Posted in 1860s, CDV, decorated hairnets, girls, prints with tags , , , , , , on December 1, 2008 by Alinka Lesbianka

Girls (sisters) c. 1864-66

CDV: Girls (sisters) c. 1864-66

CDV Girls (sisters) backmark

CDV Girls (sisters) backmark

Backmark: “BAIRD & JESSUP, PHOTOGRAPHERS, Main St. Middletown, N.Y.” 2 cent “Playing Cards” stamp, blue.

Date: c. 1864-66.

Subject: two girls aged about 9-13.

Location: Middletown, NY

Note: These girls are probably sisters, based on their matching skirts.

Left girl:
Wears a printed bodice with very low armscyes, full sleeves pleated into the armscye and pleated or gathered into cuffs. The bodice opens in front, and the fullness at the waist is gathered into a waistband.

The bodice is trimmed with soutache sewn in what appears to be a figure 8 pattern, matching her sister’s. The soutache covers the front placket, the waistband, and the cuffs. She wears a short, ruffled standing white collar based into her bodice, and a narrow neck ribbon tied in a bow at center front.
Her skirt is pleated into a waistband hidden by the bodice waistband. There appear to be tucks near the hem of the skirt..

Her shoes are not visible.

Her hair is parted in the enter and pulled back into a low style, covering her neck. She wears a hairnet with a decorative ribbon bow at the top.

Right Girl:
Dress is similar, and only differs in the following ways:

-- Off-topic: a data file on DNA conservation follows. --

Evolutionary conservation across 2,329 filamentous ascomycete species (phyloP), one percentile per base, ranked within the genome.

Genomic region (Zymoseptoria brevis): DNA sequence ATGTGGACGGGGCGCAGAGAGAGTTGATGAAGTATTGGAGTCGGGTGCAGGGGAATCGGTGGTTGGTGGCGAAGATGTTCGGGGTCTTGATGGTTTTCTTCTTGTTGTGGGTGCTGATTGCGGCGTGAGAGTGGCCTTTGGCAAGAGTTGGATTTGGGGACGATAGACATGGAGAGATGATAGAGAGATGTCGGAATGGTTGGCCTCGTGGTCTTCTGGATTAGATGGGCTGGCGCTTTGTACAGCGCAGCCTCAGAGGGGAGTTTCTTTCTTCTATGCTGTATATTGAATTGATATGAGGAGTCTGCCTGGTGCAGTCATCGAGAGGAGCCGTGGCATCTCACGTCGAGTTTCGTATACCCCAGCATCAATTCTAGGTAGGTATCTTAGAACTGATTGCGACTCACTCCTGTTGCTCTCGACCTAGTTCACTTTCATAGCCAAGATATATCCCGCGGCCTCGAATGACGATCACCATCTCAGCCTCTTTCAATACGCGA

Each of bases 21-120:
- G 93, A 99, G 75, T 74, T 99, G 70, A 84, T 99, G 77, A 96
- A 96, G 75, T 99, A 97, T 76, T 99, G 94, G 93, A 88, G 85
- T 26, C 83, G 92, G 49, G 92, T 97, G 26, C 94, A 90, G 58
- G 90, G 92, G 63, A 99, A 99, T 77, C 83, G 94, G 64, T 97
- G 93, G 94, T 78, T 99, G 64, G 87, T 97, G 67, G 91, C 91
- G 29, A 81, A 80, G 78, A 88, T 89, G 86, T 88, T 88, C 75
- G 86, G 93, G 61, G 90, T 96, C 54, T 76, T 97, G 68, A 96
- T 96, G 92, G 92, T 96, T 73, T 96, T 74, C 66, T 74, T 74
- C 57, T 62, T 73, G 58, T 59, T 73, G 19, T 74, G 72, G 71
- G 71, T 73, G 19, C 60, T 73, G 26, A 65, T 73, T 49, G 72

Bodice is of a plain fabric, and closes up the front with visible buttons. Soutache flanks the placket on either side. Her boots are leather, lace up the front, and are probably tipped with black patent-leather.

CDV: Girl in Coat

Posted in 1860s, CDV, girls with tags , , , on November 26, 2008 by Alinka Lesbianka
Girl in Coat, c. 1860-66

Girl in Coat, c. 1860-66

[No Backmark]

This girl wears a long coat -almost the length of her dress. The fabric is probably a fine wool with rich shine. The coat’s armscyes are dropped unusually low, and the wide two-piece coat sleeves are bunched up around her arm, so this coat may be a hand-me-down or something meant to last several growing seasons. Although mostly obscured, two pairs of large buttons at the hem hint that the coat fastens with buttons and loops at the top. There are two barely-visible patch pockets; one is obscured by her hat, and the other is just below her left arm.

She wears a long scarf, fastened around her neck with a decorative pin. The ends of the scarf are fringed, and the scarfs appears to have dark edges, though it is unclear from the photograph exactly what makes the edges dark.

Her hat may be made of wool felt, based on the other cold-weather outerwear. I am unaware of other hat materials, so if you have any information please use the comment form below. The hat is trimmed outside with a dark bow tied at back, a ribband around the crown, and what is probably an ostrich plume on the side. The two long ribbons hanging down may be to tie the hat under her chin (I am guessing at this- correct me if you have other ideas).

The girl appears to be wearing a tasseled hairnet (see the light-colored tassel with dark head near her right ear). Her hair is center parted and probably bound in a low coil on the nape of her neck.

She wears a wide hoop, for her size, and her skirt hangs at least six inches off the ground. This silhouette is typical of adolescent girls of the period.